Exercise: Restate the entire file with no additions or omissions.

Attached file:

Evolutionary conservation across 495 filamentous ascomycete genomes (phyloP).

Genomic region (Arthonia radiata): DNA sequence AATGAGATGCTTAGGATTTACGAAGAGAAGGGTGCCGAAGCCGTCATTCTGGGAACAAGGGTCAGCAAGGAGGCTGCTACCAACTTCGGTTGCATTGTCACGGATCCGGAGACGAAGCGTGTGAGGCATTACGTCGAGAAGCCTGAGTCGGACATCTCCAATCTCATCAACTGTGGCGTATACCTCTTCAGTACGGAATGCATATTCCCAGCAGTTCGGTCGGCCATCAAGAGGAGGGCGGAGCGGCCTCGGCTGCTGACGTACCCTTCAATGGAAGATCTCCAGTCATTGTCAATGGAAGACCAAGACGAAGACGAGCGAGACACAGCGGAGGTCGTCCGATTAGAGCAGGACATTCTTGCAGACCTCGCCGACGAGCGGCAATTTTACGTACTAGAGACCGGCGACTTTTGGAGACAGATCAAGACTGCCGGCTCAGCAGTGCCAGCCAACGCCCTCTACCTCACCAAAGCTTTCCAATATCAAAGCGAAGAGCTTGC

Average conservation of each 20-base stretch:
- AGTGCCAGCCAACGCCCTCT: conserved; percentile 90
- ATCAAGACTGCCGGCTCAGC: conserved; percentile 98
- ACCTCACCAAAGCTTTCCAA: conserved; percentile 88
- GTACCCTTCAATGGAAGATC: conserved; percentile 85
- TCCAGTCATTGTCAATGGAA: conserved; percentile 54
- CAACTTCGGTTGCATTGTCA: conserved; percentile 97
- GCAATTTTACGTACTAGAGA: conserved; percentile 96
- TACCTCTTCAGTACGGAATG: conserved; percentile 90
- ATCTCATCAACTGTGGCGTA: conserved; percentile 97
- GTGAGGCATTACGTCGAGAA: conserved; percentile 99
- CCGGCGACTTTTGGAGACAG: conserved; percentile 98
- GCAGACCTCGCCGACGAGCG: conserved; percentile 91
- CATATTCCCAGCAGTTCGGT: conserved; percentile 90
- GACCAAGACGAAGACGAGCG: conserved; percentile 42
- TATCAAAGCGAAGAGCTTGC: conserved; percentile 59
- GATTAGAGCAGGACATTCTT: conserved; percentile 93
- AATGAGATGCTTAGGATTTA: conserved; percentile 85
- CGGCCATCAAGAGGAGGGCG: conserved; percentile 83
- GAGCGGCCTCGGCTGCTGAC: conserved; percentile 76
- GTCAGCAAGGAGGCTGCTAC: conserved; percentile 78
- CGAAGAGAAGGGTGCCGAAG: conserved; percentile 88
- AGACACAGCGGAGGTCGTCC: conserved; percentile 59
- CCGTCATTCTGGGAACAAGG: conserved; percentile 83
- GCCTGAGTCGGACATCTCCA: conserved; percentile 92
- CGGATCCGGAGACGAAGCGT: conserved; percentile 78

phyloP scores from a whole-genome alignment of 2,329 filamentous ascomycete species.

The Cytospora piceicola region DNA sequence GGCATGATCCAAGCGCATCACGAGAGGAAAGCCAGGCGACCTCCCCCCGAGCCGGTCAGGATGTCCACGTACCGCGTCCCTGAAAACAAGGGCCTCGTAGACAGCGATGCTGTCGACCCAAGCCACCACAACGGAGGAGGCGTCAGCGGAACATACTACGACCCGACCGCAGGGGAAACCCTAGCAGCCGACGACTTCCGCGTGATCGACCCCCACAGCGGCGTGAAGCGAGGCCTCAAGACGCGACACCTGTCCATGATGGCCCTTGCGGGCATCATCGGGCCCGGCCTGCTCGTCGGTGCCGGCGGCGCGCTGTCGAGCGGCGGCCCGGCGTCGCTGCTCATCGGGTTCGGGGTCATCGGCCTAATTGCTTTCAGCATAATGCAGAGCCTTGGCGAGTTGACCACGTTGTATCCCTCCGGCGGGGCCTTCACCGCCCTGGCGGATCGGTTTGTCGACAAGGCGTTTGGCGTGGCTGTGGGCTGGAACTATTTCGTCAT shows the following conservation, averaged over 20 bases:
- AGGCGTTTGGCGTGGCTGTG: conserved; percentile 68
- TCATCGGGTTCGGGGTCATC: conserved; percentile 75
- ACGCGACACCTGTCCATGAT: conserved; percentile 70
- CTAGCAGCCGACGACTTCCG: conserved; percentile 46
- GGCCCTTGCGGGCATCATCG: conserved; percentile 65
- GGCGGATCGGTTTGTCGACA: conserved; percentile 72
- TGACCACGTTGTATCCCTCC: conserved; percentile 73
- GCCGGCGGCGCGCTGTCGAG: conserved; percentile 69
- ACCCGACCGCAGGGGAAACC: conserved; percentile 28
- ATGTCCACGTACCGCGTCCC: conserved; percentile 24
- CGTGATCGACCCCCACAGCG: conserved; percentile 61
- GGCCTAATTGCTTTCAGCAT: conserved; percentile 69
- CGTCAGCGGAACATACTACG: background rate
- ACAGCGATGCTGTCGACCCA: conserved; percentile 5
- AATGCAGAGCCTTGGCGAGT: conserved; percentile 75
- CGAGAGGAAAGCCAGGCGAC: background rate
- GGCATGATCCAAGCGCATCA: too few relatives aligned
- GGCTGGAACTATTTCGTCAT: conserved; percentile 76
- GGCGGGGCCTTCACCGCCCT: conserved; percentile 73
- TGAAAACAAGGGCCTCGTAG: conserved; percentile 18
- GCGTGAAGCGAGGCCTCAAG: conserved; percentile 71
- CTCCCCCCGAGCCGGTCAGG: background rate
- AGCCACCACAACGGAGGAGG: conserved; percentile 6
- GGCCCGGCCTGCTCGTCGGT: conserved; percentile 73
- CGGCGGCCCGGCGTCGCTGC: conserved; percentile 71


Evolutionary conservation across 495 filamentous ascomycete genomes (phyloP).

Genomic region (Arthonia radiata): DNA sequence AATGAGATGCTTAGGATTTACGAAGAGAAGGGTGCCGAAGCCGTCATTCTGGGAACAAGGGTCAGCAAGGAGGCTGCTACCAACTTCGGTTGCATTGTCACGGATCCGGAGACGAAGCGTGTGAGGCATTACGTCGAGAAGCCTGAGTCGGACATCTCCAATCTCATCAACTGTGGCGTATACCTCTTCAGTACGGAATGCATATTCCCAGCAGTTCGGTCGGCCATCAAGAGGAGGGCGGAGCGGCCTCGGCTGCTGACGTACCCTTCAATGGAAGATCTCCAGTCATTGTCAATGGAAGACCAAGACGAAGACGAGCGAGACACAGCGGAGGTCGTCCGATTAGAGCAGGACATTCTTGCAGACCTCGCCGACGAGCGGCAATTTTACGTACTAGAGACCGGCGACTTTTGGAGACAGATCAAGACTGCCGGCTCAGCAGTGCCAGCCAACGCCCTCTACCTCACCAAAGCTTTCCAATATCAAAGCGAAGAGCTTGC

Average conservation of each 20-base stretch:
- AGTGCCAGCCAACGCCCTCT: conserved; percentile 90
- ATCAAGACTGCCGGCTCAGC: conserved; percentile 98
- ACCTCACCAAAGCTTTCCAA: conserved; percentile 88
- GTACCCTTCAATGGAAGATC: conserved; percentile 85
- TCCAGTCATTGTCAATGGAA: conserved; percentile 54
- CAACTTCGGTTGCATTGTCA: conserved; percentile 97
- GCAATTTTACGTACTAGAGA: conserved; percentile 96
- TACCTCTTCAGTACGGAATG: conserved; percentile 90
- ATCTCATCAACTGTGGCGTA: conserved; percentile 97
- GTGAGGCATTACGTCGAGAA: conserved; percentile 99
- CCGGCGACTTTTGGAGACAG: conserved; percentile 98
- GCAGACCTCGCCGACGAGCG: conserved; percentile 91
- CATATTCCCAGCAGTTCGGT: conserved; percentile 90
- GACCAAGACGAAGACGAGCG: conserved; percentile 42
- TATCAAAGCGAAGAGCTTGC: conserved; percentile 59
- GATTAGAGCAGGACATTCTT: conserved; percentile 93
- AATGAGATGCTTAGGATTTA: conserved; percentile 85
- CGGCCATCAAGAGGAGGGCG: conserved; percentile 83
- GAGCGGCCTCGGCTGCTGAC: conserved; percentile 76
- GTCAGCAAGGAGGCTGCTAC: conserved; percentile 78
- CGAAGAGAAGGGTGCCGAAG: conserved; percentile 88
- AGACACAGCGGAGGTCGTCC: conserved; percentile 59
- CCGTCATTCTGGGAACAAGG: conserved; percentile 83
- GCCTGAGTCGGACATCTCCA: conserved; percentile 92
- CGGATCCGGAGACGAAGCGT: conserved; percentile 78

phyloP scores from a whole-genome alignment of 2,329 filamentous ascomycete species.

The Cytospora piceicola region DNA sequence GGCATGATCCAAGCGCATCACGAGAGGAAAGCCAGGCGACCTCCCCCCGAGCCGGTCAGGATGTCCACGTACCGCGTCCCTGAAAACAAGGGCCTCGTAGACAGCGATGCTGTCGACCCAAGCCACCACAACGGAGGAGGCGTCAGCGGAACATACTACGACCCGACCGCAGGGGAAACCCTAGCAGCCGACGACTTCCGCGTGATCGACCCCCACAGCGGCGTGAAGCGAGGCCTCAAGACGCGACACCTGTCCATGATGGCCCTTGCGGGCATCATCGGGCCCGGCCTGCTCGTCGGTGCCGGCGGCGCGCTGTCGAGCGGCGGCCCGGCGTCGCTGCTCATCGGGTTCGGGGTCATCGGCCTAATTGCTTTCAGCATAATGCAGAGCCTTGGCGAGTTGACCACGTTGTATCCCTCCGGCGGGGCCTTCACCGCCCTGGCGGATCGGTTTGTCGACAAGGCGTTTGGCGTGGCTGTGGGCTGGAACTATTTCGTCAT shows the following conservation, averaged over 20 bases:
- AGGCGTTTGGCGTGGCTGTG: conserved; percentile 68
- TCATCGGGTTCGGGGTCATC: conserved; percentile 75
- ACGCGACACCTGTCCATGAT: conserved; percentile 70
- CTAGCAGCCGACGACTTCCG: conserved; percentile 46
- GGCCCTTGCGGGCATCATCG: conserved; percentile 65
- GGCGGATCGGTTTGTCGACA: conserved; percentile 72
- TGACCACGTTGTATCCCTCC: conserved; percentile 73
- GCCGGCGGCGCGCTGTCGAG: conserved; percentile 69
- ACCCGACCGCAGGGGAAACC: conserved; percentile 28
- ATGTCCACGTACCGCGTCCC: conserved; percentile 24
- CGTGATCGACCCCCACAGCG: conserved; percentile 61
- GGCCTAATTGCTTTCAGCAT: conserved; percentile 69
- CGTCAGCGGAACATACTACG: background rate
- ACAGCGATGCTGTCGACCCA: conserved; percentile 5
- AATGCAGAGCCTTGGCGAGT: conserved; percentile 75
- CGAGAGGAAAGCCAGGCGAC: background rate
- GGCATGATCCAAGCGCATCA: too few relatives aligned
- GGCTGGAACTATTTCGTCAT: conserved; percentile 76
- GGCGGGGCCTTCACCGCCCT: conserved; percentile 73
- TGAAAACAAGGGCCTCGTAG: conserved; percentile 18
- GCGTGAAGCGAGGCCTCAAG: conserved; percentile 71
- CTCCCCCCGAGCCGGTCAGG: background rate
- AGCCACCACAACGGAGGAGG: conserved; percentile 6
- GGCCCGGCCTGCTCGTCGGT: conserved; percentile 73
- CGGCGGCCCGGCGTCGCTGC: conserved; percentile 71